The Department of Health and Human Services is in the process of moving toward a zero trust architecture. Currently, the agency is collecting information on where it may be vulnerable and refining its approach to this new approach to security.
HHS undertook an exercise to identify systems and all the facets within the zero trust model, a painstaking process for each system. HHS then used the information to create a maturity model that it applied to identify where it may be falling short.
“We want to make sure that there’s not built in security compromises that we can identify from manufacturing to implementation,” said La Monte Yarborough, the chief information security officer at HHS. “We want to ensure that we’re weighing against our legacy technologies to ensure that they’re still, while they remain in service, capable of being patched appropriately, being updated appropriately and they can handle transforming into a zero trust paradigm.”
He said for each system, HHS must measure and manage the risks to both cybersecurity and mission areas as they implement zero trust.
“Zero trust, in a lot of ways, is a compilation of discrete activities that were being done already in some facet or form. Now, the exercise is to try to discern or evaluate how mature those processes are, and figuring out a way by which you can coalesce them in a manner that you could reasonably define as a zero trust architecture,” Yarborough said on Federal Monthly Insights — Zero Trust. “We refer to the system model and that helps us from a roadmap perspective to evaluate and assess where we are individually, and then evaluate the types of resources that we need to apply to move the dial. We go over scar tissue, lessons learned, etc., and we get the opportunity to identify any particular pain points that we could help each other out in moving forward.”
Yarborough said once his team figures out where there are gaps in zero trust coverage, they can devise a plan based on the challenges, whether it’s technology, personnel, funding or all of the above.
“That data is helpful for us because then we can begin to have the conversations on where we’re going to get those resources, and we can make the respective appeals to those who could potentially provide us those resources,” he said.
Additionally, he said HHS can lean on industry, particularly its cloud service providers, to take advantage of their inherent capabilities.
“It requires a certain level of understanding of the behavior of the cloud service provider. It requires being very specific in contract language and service level agreements with respect to the behavior of the cloud service provider,” Yarborough said.
Yarborough said the challenge HHS faces when it comes to zero trust is as much a culture change as a technology problem.
“People who do the same thing every day within the cybersecurity sphere look at it through a particular lens. You have to truly think differently in some ways to fully appreciate this new concept. And that might require some external eyes to come in and help facilitate our direction,” he told the Federal Drive with Tom Temin. “I think it would be a good idea to make room for the possibility of, perhaps, leveraging external talent, who comes in without a particular bias to the environment that these operators have operated in for years, just to make sure that the perspective is accurate.”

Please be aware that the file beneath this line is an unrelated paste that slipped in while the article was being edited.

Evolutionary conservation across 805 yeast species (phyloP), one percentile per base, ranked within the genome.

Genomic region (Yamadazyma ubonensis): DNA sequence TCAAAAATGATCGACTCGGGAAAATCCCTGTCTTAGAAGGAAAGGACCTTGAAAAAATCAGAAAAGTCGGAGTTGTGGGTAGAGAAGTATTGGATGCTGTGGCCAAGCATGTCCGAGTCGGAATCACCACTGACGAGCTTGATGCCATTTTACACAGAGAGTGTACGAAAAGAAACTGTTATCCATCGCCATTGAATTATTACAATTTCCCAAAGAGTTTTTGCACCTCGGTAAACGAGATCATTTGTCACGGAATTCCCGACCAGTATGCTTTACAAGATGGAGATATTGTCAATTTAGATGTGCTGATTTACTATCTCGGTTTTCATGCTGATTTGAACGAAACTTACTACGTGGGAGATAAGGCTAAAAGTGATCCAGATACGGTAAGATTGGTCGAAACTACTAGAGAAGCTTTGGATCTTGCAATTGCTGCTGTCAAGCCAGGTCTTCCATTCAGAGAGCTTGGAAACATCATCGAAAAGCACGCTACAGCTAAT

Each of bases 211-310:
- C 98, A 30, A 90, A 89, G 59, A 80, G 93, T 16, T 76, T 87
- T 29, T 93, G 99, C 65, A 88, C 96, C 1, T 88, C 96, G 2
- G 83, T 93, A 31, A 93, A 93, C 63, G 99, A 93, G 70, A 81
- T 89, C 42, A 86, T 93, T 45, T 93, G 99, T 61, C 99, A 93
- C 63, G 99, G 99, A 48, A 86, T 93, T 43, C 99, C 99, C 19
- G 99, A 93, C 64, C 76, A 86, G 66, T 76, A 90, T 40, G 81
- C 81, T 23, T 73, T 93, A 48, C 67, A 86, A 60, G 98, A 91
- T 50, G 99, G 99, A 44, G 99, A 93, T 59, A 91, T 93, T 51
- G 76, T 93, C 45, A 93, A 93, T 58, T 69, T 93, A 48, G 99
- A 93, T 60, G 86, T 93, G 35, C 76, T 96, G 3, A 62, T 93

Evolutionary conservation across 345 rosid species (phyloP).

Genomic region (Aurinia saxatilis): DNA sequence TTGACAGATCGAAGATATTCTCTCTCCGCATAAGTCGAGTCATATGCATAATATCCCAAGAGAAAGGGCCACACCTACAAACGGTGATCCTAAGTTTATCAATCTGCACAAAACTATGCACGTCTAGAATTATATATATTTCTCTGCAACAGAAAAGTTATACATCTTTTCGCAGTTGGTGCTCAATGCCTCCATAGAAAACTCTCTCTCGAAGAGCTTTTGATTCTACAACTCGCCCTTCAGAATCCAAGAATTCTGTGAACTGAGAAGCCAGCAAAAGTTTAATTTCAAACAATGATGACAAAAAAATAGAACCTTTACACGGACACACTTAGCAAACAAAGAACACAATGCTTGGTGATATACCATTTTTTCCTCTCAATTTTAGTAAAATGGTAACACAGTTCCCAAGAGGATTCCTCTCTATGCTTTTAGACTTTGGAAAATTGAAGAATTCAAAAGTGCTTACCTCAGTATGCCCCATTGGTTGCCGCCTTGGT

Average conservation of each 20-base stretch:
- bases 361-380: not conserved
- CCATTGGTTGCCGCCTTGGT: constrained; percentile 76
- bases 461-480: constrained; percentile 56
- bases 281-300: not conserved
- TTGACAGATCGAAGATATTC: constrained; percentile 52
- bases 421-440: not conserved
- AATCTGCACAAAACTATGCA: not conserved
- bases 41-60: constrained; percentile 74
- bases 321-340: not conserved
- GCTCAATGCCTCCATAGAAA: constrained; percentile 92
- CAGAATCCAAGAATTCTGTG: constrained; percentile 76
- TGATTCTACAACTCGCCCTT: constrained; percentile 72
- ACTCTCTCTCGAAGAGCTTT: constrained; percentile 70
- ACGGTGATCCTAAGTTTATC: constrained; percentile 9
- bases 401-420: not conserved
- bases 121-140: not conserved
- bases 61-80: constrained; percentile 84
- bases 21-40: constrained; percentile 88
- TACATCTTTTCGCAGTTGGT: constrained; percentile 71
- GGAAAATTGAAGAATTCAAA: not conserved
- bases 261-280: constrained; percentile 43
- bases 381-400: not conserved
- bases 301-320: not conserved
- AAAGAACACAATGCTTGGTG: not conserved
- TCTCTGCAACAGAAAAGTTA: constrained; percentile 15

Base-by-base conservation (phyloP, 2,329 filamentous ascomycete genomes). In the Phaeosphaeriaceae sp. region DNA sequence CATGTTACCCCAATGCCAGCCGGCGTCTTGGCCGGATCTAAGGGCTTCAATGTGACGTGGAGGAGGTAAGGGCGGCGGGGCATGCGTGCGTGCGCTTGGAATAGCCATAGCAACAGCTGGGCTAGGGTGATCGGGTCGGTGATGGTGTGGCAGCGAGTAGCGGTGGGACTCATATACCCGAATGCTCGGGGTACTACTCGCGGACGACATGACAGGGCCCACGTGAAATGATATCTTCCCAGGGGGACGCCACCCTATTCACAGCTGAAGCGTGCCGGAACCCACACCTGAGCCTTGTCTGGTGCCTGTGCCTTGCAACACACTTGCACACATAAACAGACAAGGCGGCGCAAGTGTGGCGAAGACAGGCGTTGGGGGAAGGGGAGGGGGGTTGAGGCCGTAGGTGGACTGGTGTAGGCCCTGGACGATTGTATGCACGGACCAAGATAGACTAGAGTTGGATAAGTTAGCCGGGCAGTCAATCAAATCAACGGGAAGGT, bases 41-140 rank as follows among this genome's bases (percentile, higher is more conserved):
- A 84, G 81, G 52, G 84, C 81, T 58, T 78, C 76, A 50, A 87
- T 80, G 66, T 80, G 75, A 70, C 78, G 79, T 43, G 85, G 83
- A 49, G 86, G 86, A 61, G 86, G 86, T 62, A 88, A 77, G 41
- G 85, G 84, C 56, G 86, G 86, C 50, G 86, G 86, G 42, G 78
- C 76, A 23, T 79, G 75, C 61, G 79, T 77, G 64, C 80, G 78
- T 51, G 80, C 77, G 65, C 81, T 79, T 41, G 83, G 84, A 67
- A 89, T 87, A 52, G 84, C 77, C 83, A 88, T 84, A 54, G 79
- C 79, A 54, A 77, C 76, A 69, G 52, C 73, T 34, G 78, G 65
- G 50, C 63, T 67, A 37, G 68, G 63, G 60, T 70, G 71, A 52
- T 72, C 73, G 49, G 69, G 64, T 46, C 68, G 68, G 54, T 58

Like with any new initiative, educating the workforce remains a key factor in successfully moving to zero trust.
“I think along this journey we’re going to have to expect or provide some level of training because I think zero trust as a paradigm is also a mindset. We’re accustomed to doing things in certain ways. We’re accustomed to having access in the ways that we have them now, and they may change somewhat at the end of this journey. So it’s not only the technical things that we implement. It’s not only the logical things that we implement, but it’s our mindset, our perspective,” Yarborough said. “It’s a constant, dynamic kind of activity. When we hear that term [zero trust], I try to disabuse people of this notion that we’re starting from scratch and trying to build toward something.”
HHS is also being cautious on how to approach zero trust for non-human entities. Yarborough said artificial intelligence and machine learning technologies are powerful, but his concern is leveraging technology without violating copyrights and intellectual property rights.
“We’re doing our best to first appreciate the capacity of AI and ML technologies. So we’re trying to understand their capacity, their ability to help us do our work. And we’re still doing that discovery process or assessment on how available do we make these technologies — maybe not just to our technical folks, but to our everyday users,” Yarborough said. “We have to be mindful of what we can do to defend ourselves from those who will come after us, leveraging those technologies.”